In response to one of my pleas for recommendations of female artists, reader Jessy suggested Angelica Kauffmann (1741-1807), one of the most successful female artists of the 18th century. Since today would be Kauffmann's 267th birthday, we'll take a look at her life alongside her 1790 painting, "Venus Induces Helen to Fall in Love with Paris."
1. Truly a child prodigy, Angelica Kauffmann began demonstrating artistic skill by age 6 while studying under her father. Although her father has been described as being "of mediocre talent," his instruction and connections were good enough that Kauffmann was "summoned" to paint a portrait of the bishop of Como, Monsignor Nevroni, before she was even 12 years old.
2. Kauffmann's first marriage was to a Swedish "rogue," also described as "an adventurer who passed for a Swedish count," Count Frederick de Horn. One source says of their marriage, "Her vanity made her the victim of a cruel deception," while another alleges she was "seduced into a clandestine marriage." After the man was revealed to be an impostor, Kauffmann separated from him, extracting herself from the marriage with the help of her good friend and fellow painter Sir Joshua Reynolds.
3. Johann Wolfgang von Goethe was another of Kauffmann's close friends; he once described her as "the most accomplished woman in Europe." The painter Elisabeth VigÃ©e-Lebrun, in exile after the French Revolution, was also counted among Kauffmann's friends and often visited Kauffmann's studio in Rome. Kauffmann's patrons included Catherine the Great of Russia, Emperor Franz Joseph of Austria, George III in England, Queen Caroline of Naples, and Grand-Duke Paul and Prince Nikolay Yusupov of Russia.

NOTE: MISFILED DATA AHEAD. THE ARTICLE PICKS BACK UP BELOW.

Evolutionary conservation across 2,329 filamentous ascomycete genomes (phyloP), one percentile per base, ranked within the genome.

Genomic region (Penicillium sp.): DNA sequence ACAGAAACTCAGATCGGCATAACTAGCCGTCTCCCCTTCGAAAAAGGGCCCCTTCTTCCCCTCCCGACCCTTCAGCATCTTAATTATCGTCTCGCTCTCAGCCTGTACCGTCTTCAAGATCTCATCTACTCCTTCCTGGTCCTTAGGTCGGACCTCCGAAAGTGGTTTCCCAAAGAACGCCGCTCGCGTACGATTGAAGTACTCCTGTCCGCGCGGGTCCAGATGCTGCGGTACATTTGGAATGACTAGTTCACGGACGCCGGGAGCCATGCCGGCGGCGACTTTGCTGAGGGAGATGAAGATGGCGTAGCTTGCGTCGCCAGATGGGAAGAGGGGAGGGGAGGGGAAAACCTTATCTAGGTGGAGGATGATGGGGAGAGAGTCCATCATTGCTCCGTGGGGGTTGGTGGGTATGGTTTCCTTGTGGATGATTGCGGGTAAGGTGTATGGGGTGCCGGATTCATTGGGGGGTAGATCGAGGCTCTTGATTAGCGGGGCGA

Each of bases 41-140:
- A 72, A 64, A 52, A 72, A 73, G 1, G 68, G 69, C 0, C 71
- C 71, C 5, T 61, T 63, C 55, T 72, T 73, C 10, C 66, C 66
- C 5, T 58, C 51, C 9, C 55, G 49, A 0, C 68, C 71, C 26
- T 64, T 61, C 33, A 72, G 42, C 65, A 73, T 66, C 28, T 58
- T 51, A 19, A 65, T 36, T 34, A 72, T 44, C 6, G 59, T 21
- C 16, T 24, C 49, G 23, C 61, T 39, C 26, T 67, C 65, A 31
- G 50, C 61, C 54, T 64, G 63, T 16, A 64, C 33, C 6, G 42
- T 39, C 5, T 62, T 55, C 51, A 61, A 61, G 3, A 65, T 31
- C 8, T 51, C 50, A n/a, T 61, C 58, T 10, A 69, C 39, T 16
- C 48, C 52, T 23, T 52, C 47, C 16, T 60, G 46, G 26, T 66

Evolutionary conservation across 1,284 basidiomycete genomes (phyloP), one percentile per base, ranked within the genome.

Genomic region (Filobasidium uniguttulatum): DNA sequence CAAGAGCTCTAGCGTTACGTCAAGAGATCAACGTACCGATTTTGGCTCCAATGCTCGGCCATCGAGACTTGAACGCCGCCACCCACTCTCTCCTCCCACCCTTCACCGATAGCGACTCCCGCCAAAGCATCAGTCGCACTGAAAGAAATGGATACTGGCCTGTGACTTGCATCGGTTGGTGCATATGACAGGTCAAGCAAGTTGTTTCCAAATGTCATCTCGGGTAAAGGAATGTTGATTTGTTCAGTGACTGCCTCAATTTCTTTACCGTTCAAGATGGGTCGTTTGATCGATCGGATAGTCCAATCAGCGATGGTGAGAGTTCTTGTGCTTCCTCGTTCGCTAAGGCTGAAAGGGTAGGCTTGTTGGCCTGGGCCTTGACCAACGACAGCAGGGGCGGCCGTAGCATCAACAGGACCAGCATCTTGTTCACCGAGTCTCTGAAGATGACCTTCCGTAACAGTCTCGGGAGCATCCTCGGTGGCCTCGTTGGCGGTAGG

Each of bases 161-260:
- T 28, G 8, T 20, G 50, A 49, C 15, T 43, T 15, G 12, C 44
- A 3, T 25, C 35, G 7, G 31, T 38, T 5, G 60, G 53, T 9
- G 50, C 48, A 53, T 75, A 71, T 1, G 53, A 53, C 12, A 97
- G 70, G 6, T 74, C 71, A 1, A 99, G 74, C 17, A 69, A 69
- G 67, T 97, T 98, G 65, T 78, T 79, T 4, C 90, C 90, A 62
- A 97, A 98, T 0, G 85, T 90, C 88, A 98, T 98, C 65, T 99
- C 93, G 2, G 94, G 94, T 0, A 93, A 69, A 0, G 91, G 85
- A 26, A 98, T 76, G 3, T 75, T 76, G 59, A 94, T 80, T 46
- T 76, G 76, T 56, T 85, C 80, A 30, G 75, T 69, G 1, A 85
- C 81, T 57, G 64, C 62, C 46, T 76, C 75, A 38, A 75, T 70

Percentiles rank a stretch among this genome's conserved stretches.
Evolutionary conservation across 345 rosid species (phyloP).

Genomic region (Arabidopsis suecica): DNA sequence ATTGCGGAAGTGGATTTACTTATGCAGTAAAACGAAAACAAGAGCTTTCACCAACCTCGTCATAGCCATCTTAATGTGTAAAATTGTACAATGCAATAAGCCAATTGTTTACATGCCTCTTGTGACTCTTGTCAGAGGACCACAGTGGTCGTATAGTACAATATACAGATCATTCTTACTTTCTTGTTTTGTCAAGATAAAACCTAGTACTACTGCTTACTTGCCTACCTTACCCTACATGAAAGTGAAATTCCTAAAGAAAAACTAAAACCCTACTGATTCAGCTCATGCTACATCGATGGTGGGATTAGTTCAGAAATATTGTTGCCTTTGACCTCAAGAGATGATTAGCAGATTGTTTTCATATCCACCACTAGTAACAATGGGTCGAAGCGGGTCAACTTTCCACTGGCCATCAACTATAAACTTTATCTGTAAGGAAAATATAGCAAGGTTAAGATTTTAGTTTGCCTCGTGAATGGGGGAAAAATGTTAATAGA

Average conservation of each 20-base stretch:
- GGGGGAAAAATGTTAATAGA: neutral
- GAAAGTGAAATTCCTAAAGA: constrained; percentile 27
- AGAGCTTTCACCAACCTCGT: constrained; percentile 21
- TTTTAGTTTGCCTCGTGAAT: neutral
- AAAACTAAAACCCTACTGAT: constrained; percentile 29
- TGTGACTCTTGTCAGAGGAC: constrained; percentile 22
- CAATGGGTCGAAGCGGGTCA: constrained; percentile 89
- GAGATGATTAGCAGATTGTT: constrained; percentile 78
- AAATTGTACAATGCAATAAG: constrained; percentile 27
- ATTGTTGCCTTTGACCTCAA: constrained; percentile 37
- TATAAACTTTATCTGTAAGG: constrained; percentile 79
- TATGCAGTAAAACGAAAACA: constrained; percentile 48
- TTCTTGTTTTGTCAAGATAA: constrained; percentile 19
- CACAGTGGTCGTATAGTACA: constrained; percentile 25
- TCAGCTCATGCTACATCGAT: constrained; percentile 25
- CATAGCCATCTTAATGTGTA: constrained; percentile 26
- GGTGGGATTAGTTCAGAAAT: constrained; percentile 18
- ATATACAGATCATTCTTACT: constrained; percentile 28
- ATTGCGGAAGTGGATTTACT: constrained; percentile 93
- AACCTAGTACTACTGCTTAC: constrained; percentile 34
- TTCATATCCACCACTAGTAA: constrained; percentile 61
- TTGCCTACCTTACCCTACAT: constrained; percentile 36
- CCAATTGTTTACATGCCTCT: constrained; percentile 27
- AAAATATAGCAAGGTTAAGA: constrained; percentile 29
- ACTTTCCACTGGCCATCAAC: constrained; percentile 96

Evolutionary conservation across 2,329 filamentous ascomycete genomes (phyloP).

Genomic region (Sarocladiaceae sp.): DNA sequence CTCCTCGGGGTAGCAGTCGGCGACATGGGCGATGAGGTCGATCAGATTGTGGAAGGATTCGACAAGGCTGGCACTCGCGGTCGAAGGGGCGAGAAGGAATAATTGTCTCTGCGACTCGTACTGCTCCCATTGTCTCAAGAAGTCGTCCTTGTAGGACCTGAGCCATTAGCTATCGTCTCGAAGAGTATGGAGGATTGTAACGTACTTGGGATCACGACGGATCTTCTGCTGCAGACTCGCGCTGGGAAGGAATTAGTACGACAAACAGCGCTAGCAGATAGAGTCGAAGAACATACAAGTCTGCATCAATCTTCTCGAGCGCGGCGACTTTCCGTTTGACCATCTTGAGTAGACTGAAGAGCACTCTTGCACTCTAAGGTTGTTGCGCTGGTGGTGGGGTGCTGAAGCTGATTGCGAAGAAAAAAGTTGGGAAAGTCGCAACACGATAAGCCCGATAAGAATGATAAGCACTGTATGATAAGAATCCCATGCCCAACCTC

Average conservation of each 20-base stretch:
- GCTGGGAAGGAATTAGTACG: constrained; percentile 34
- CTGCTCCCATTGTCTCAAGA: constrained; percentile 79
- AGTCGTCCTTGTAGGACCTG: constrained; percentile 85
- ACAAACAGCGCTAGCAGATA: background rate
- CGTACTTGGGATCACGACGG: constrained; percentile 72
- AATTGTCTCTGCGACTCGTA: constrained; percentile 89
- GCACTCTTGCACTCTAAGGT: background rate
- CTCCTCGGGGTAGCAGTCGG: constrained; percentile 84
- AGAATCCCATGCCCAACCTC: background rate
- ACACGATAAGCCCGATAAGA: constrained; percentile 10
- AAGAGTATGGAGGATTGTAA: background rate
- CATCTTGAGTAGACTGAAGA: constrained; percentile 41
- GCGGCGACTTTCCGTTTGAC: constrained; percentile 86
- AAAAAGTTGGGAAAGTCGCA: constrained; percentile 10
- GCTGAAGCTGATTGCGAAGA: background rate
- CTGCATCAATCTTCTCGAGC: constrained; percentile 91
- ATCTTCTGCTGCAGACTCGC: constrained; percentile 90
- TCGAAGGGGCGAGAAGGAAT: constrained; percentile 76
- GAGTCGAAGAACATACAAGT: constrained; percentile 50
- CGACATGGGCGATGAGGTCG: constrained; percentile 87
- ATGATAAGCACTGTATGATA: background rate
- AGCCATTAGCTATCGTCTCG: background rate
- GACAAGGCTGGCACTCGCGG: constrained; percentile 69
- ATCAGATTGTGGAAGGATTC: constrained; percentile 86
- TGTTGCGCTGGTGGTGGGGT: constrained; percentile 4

4. At the "precocious" age of 23, Kauffmann was accepted into Rome's Accademia di S Luca. Just four years later, she became one of only two female founding members of the London's Royal Academy of Art. (The other was Mary Moser.) Kauffmann had also been one of the signatories on the petition to the king of England requesting the establishment of the academy.
5. After her estranged first husband's death in 1781, Kauffmann entered a "marriage of companionship" with Antonio Zucchi. Although Zucchi was also a painter, he let Kauffmann take the spotlight while he ran the household and kept all the accounts until his death in 1795.
6. When Kauffmann died in Rome in 1807, the prominent Neoclassical sculptor Antonia Canova served as the director of her funeral, which was based on Raphael's funeral. The entire Accademia di S Luca, along with fans and friends, followed her body in a procession to her tomb in San Andrea della Fratte. Two of her best paintings accompanied the procession to her burial, just as at Raphael's.
A larger version of Kauffmann's "Venus Induces Helen to Fall in Love with Paris" is available here. Fans should check out her gallery on Art in the Picture; Frances A. Gerard's Kauffmann biography; the portraits of her at the National Portrait Gallery; and this video discussion of her portrait of Henrietta Laura Pulteney. "Feel Art Again" appears every Tuesday, Thursday, and Saturday. You can e-mail us at firstname.lastname@example.org with artist suggestions or details of current exhibitions.